Jeff Sessions Replaced by Aide Who Said Mueller Should Be Barred From Probing Trump Finances

Donald Trump replaced Jeff Sessions with an acting attorney general who has argued that Robert Mueller should be barred from investigating Trump's finances.

TYSONS, VA - JUNE 11:  U.S. Attorney General Jeff Sessions listens as he is introduced during the Justice Department's Executive Officer for Immigration Review (EOIR) Annual Legal Training Program June 11, 2018 at the Sheraton Tysons Hotel in Tysons, Virginia. Sessions spoke on his intention to limit reasons for people to claim asylum in the U.S.  (Photo by Alex Wong/Getty Images)
Jeff Sessions at a Justice Department event in Virginia in June. Photo: Alex Wong/Getty Images

Donald Trump moved to impede the Russia investigation on Wednesday by replacing Attorney General Jeff Sessions with a temporary successor, Matthew Whitaker, who argued last year that Special Counsel Robert Mueller should be barred from investigating the president’s finances.

By naming Whitaker, who has been serving as Sessions’s chief of staff, as the acting attorney general, Trump effectively appointed the former federal prosecutor to oversee the investigation into his 2016 campaign’s contacts with Russia, taking that responsibility away from Deputy Attorney General Rod Rosenstein, who appointed Mueller after Sessions had recused himself from the matter.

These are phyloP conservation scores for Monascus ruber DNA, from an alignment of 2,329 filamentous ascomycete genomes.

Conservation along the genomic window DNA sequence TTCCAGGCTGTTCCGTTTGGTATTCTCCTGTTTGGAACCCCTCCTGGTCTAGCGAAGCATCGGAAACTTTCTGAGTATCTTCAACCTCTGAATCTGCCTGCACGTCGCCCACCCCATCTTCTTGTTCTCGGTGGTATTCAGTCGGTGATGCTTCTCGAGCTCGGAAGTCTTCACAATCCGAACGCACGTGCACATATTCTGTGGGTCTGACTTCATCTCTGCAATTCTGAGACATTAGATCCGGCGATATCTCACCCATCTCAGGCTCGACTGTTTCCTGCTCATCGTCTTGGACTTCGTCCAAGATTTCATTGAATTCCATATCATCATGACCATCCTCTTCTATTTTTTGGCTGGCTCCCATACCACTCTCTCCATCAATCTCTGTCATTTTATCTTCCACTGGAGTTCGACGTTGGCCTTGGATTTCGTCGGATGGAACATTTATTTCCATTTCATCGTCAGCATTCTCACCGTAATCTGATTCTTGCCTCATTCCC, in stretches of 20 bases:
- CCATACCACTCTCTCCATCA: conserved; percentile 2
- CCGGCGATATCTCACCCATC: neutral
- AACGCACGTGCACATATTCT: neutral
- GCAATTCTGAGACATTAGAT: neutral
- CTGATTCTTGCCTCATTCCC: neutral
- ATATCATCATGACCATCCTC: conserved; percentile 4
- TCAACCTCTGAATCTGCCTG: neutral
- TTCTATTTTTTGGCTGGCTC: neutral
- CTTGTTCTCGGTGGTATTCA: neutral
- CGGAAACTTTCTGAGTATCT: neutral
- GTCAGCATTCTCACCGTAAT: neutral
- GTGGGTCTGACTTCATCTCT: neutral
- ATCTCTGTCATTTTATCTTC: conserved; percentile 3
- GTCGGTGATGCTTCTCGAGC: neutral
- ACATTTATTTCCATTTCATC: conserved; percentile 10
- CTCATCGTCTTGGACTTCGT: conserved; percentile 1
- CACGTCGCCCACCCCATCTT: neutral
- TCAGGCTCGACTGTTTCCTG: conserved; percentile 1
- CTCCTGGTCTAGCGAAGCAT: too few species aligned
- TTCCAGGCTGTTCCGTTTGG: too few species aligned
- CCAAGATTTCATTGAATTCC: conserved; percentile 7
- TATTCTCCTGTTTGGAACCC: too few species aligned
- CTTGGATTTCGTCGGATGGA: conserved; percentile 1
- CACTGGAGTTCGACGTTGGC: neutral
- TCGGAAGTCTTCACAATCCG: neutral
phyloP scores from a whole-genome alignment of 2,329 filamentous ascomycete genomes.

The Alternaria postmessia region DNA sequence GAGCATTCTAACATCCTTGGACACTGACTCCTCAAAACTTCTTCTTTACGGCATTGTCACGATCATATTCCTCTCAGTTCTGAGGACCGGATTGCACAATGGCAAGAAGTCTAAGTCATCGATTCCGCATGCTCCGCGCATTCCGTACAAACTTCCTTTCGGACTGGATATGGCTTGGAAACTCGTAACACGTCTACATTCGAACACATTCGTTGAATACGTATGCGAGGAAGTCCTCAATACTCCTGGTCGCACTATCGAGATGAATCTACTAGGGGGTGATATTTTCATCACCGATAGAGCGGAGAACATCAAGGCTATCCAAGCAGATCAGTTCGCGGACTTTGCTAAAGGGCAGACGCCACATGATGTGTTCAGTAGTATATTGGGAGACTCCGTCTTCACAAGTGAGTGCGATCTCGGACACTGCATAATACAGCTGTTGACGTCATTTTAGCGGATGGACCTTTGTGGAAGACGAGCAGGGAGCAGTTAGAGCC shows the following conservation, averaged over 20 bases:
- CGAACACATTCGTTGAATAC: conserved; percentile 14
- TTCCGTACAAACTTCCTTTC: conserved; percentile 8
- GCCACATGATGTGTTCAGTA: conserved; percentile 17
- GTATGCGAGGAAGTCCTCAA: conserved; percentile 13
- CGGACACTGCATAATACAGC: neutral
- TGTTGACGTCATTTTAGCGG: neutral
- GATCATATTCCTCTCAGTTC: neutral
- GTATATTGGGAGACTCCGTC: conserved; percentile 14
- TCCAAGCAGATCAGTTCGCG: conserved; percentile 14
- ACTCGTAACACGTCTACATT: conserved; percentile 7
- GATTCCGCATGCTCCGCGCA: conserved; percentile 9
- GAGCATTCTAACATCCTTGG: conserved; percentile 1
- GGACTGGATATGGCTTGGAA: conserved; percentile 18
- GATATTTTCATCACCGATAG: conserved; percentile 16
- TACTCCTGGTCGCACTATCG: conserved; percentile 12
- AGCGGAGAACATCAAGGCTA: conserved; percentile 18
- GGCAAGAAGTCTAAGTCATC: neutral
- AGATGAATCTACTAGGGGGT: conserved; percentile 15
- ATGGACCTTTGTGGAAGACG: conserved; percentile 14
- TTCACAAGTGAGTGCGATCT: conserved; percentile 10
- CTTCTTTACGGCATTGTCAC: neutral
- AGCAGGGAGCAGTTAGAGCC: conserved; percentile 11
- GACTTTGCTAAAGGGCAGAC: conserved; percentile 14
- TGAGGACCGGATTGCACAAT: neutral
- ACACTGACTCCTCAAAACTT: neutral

Before he joined the Justice Department, Whitaker had argued last year in his role as a CNN legal analyst that the Mueller investigation needed to be reined in, writing in an opinion piece that “investigating Donald Trump’s finances or his family’s finances falls completely outside of the realm of his 2016 campaign and allegations that the campaign coordinated with the Russian government or anyone else. That goes beyond the scope of the appointment of the special counsel.”

“The Trump Organization’s business dealings are plainly not within the scope of the investigation, nor should they be,” Whitaker added in that August 6, 2017, op-ed. Referring to reports at the time that the special counsel probe had widened to focus on possible financial crimes, unconnected to the 2016 election, Whitaker wrote that it was time for the Justice Department “to order Mueller to limit the scope of his investigation.”

Whitaker also downplayed the importance of the investigation in a series of appearances on CNN in 2017. In July of that year, he argued that the 2016 Trump Tower meeting between a lawyer connected to the Russian government and Donald Trump’s oldest son, Don Jr., his son-in-law, Jared Kushner, and his campaign manager, Paul Manafort, was not evidence of collusion.

The same month, he said that while the promised dirt on Hillary Clinton offered by Russian friends of the Trumps turned out to be a “ludicrous” conspiracy theory about Russian funding of the Democrats, there was nothing improper about the campaign agreeing to the meeting. In politics, Whitaker said, “you would always take that meeting.”